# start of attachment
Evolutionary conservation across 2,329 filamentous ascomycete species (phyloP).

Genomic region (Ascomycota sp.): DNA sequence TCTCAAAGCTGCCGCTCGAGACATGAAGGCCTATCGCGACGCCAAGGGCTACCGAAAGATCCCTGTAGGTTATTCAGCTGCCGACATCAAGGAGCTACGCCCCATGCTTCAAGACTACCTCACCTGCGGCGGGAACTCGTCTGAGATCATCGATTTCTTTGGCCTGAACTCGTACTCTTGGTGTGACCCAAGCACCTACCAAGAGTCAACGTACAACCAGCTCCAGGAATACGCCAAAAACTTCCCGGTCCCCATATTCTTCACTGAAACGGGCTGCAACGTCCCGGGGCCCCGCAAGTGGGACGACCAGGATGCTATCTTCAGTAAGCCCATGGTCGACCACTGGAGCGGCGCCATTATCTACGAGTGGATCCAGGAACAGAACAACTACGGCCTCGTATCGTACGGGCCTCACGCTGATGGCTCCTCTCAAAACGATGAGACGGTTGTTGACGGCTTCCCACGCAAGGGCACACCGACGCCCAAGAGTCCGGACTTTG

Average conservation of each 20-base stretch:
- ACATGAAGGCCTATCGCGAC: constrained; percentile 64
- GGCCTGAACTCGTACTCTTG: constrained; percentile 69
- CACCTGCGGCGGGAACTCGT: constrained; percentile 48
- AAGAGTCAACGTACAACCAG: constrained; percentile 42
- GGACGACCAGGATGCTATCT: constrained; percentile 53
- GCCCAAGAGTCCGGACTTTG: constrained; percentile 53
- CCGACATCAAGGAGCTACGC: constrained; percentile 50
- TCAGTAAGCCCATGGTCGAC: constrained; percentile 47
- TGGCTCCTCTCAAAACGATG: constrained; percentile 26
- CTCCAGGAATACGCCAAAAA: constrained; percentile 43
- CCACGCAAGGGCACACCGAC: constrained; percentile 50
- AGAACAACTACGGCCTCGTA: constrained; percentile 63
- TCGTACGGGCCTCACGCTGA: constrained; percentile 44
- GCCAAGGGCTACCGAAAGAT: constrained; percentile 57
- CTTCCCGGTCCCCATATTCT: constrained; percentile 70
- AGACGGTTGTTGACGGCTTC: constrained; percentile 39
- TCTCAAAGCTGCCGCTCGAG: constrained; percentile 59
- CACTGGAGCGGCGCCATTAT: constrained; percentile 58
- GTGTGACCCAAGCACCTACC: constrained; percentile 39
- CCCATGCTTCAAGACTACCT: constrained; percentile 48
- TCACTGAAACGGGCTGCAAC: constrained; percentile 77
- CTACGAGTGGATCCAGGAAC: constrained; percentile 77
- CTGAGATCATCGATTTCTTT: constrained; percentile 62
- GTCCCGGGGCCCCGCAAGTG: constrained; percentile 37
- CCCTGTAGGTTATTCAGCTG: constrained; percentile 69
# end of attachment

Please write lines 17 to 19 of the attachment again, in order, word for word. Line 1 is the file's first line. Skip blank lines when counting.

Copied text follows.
- GCCAAGGGCTACCGAAAGAT: constrained; percentile 57
- CTTCCCGGTCCCCATATTCT: constrained; percentile 70
- AGACGGTTGTTGACGGCTTC: constrained; percentile 39